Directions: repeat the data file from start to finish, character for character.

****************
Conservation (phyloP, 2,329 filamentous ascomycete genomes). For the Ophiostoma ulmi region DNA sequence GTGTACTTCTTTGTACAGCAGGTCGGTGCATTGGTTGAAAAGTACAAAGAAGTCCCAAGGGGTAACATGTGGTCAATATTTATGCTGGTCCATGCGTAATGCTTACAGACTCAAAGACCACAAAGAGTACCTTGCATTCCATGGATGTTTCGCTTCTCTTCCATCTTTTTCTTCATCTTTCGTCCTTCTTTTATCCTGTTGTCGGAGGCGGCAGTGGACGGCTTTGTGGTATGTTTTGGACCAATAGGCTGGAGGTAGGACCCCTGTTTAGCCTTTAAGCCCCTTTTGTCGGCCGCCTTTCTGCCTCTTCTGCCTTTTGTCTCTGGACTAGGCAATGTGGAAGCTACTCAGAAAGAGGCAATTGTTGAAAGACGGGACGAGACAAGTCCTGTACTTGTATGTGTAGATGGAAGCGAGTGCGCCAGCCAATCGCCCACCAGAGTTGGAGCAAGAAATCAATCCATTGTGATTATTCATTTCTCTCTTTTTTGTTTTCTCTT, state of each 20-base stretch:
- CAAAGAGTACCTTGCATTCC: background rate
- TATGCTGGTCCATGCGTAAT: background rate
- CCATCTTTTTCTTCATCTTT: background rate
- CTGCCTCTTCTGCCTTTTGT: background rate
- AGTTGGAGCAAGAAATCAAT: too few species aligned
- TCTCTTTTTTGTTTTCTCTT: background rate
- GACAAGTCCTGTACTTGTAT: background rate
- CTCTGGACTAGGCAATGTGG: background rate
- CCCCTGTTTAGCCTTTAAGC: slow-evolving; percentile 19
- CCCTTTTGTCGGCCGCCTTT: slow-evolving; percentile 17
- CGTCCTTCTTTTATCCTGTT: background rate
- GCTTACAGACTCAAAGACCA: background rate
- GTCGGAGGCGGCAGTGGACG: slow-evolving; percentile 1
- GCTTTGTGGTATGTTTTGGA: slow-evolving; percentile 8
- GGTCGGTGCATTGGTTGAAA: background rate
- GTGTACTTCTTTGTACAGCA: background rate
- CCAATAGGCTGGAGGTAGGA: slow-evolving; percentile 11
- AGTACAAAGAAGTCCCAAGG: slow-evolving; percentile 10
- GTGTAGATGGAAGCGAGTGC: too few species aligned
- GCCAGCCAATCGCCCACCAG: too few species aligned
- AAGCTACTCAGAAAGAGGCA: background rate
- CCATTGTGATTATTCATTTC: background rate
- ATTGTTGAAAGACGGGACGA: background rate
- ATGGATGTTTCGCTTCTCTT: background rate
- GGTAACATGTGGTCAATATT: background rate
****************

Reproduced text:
Conservation (phyloP, 2,329 filamentous ascomycete genomes). For the Ophiostoma ulmi region DNA sequence GTGTACTTCTTTGTACAGCAGGTCGGTGCATTGGTTGAAAAGTACAAAGAAGTCCCAAGGGGTAACATGTGGTCAATATTTATGCTGGTCCATGCGTAATGCTTACAGACTCAAAGACCACAAAGAGTACCTTGCATTCCATGGATGTTTCGCTTCTCTTCCATCTTTTTCTTCATCTTTCGTCCTTCTTTTATCCTGTTGTCGGAGGCGGCAGTGGACGGCTTTGTGGTATGTTTTGGACCAATAGGCTGGAGGTAGGACCCCTGTTTAGCCTTTAAGCCCCTTTTGTCGGCCGCCTTTCTGCCTCTTCTGCCTTTTGTCTCTGGACTAGGCAATGTGGAAGCTACTCAGAAAGAGGCAATTGTTGAAAGACGGGACGAGACAAGTCCTGTACTTGTATGTGTAGATGGAAGCGAGTGCGCCAGCCAATCGCCCACCAGAGTTGGAGCAAGAAATCAATCCATTGTGATTATTCATTTCTCTCTTTTTTGTTTTCTCTT, state of each 20-base stretch:
- CAAAGAGTACCTTGCATTCC: background rate
- TATGCTGGTCCATGCGTAAT: background rate
- CCATCTTTTTCTTCATCTTT: background rate
- CTGCCTCTTCTGCCTTTTGT: background rate
- AGTTGGAGCAAGAAATCAAT: too few species aligned
- TCTCTTTTTTGTTTTCTCTT: background rate
- GACAAGTCCTGTACTTGTAT: background rate
- CTCTGGACTAGGCAATGTGG: background rate
- CCCCTGTTTAGCCTTTAAGC: slow-evolving; percentile 19
- CCCTTTTGTCGGCCGCCTTT: slow-evolving; percentile 17
- CGTCCTTCTTTTATCCTGTT: background rate
- GCTTACAGACTCAAAGACCA: background rate
- GTCGGAGGCGGCAGTGGACG: slow-evolving; percentile 1
- GCTTTGTGGTATGTTTTGGA: slow-evolving; percentile 8
- GGTCGGTGCATTGGTTGAAA: background rate
- GTGTACTTCTTTGTACAGCA: background rate
- CCAATAGGCTGGAGGTAGGA: slow-evolving; percentile 11
- AGTACAAAGAAGTCCCAAGG: slow-evolving; percentile 10
- GTGTAGATGGAAGCGAGTGC: too few species aligned
- GCCAGCCAATCGCCCACCAG: too few species aligned
- AAGCTACTCAGAAAGAGGCA: background rate
- CCATTGTGATTATTCATTTC: background rate
- ATTGTTGAAAGACGGGACGA: background rate
- ATGGATGTTTCGCTTCTCTT: background rate
- GGTAACATGTGGTCAATATT: background rate